Making climate change compelling aim of lesson

The challenge of making climate change compelling was the focus of an experiment at Dunstan High School last week.

The aim was to see if different ways of presenting information were more effective.

Pupils Emily Attfield (14), Niall Asher (17) and James Avenell (14), along with Dr Ethan Dale, of atmospheric research company Bodeker Scientific, helped set up the experiment in two classrooms.

In one room, Bodeker Scientific director Greg Bodeker spoke to pupils using a powerpoint presentation, and in an adjoining room, Dr Dale, Niall and James showed pupils climate information using a three-dimensional model showing the topography of the Queenstown Lakes district.

Dunstan High School pupils (from left) James Avenell (14), Niall Asher (17) and Emily Attfield ...
Dunstan High School pupils (from left) James Avenell (14), Niall Asher (17) and Emily Attfield (14) investigate new ways to present climate information. PHOTO: SIMON HENDERSON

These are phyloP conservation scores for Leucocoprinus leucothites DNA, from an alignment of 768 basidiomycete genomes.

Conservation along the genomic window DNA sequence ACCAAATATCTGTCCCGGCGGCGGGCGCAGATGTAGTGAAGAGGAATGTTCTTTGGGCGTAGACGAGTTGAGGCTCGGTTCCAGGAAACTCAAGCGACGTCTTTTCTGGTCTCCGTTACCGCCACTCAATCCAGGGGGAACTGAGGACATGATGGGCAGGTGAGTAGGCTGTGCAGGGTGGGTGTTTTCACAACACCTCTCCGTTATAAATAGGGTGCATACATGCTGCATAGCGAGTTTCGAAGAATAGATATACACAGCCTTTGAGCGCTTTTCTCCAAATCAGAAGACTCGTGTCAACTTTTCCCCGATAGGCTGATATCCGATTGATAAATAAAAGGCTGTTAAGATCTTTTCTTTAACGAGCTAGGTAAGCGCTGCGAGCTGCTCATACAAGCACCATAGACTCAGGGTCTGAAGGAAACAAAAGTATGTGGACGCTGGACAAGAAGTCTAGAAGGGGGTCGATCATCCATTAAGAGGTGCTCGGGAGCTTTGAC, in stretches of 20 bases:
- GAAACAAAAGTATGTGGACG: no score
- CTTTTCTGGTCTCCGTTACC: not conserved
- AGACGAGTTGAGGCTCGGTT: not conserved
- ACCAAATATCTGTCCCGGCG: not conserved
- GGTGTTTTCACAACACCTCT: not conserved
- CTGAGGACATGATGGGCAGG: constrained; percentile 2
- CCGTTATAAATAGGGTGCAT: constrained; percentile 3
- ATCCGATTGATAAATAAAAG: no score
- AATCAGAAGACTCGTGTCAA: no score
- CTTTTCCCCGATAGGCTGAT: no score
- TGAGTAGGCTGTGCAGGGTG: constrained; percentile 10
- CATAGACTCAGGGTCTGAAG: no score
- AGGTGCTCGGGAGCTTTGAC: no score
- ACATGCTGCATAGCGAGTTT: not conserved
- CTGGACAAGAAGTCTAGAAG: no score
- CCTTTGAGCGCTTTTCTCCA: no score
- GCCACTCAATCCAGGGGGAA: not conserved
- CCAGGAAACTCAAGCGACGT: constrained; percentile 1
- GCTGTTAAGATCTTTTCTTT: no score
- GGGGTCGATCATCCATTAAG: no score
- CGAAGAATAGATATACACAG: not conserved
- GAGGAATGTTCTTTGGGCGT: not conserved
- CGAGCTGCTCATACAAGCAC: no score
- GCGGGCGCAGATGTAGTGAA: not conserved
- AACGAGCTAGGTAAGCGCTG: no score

Emily said the projections showed how different levels of emissions changed how the climate would look over the next 100 years.

‘‘We want to see if we can get people to care about climate change and we also want to see which presentation method is most effective.’’

Niall said using a 3-D model to project climate change data enabled people to easily visualise how different climate scenarios looked.

‘‘We wrote a programme that has two screens.’’

One screen was the projection on to the map, showing different data as colour gradients.

‘‘The other one is a touch screen that allows people to select what they want to see.

‘‘They can select types of data, year and whether it is a good outcome or a bad outcome.’’

James said pupils were able to select different climate change information to be projected on the model.

Options on the screen included annual maximum and minimum temperature increases, frost days, heavy rainfall days and snow covered days.

The display used two angled mirrors to project data back down on to the model.

Data from as far back as the 1970s was used to help predict future scenarios up to the 2090s.

Dr Dale said the three-dimensional model was constructed with 3-D printed tiles, then painted white.

The community-driven project was given funding of $19,786 by the Otago Participatory Science Platform.

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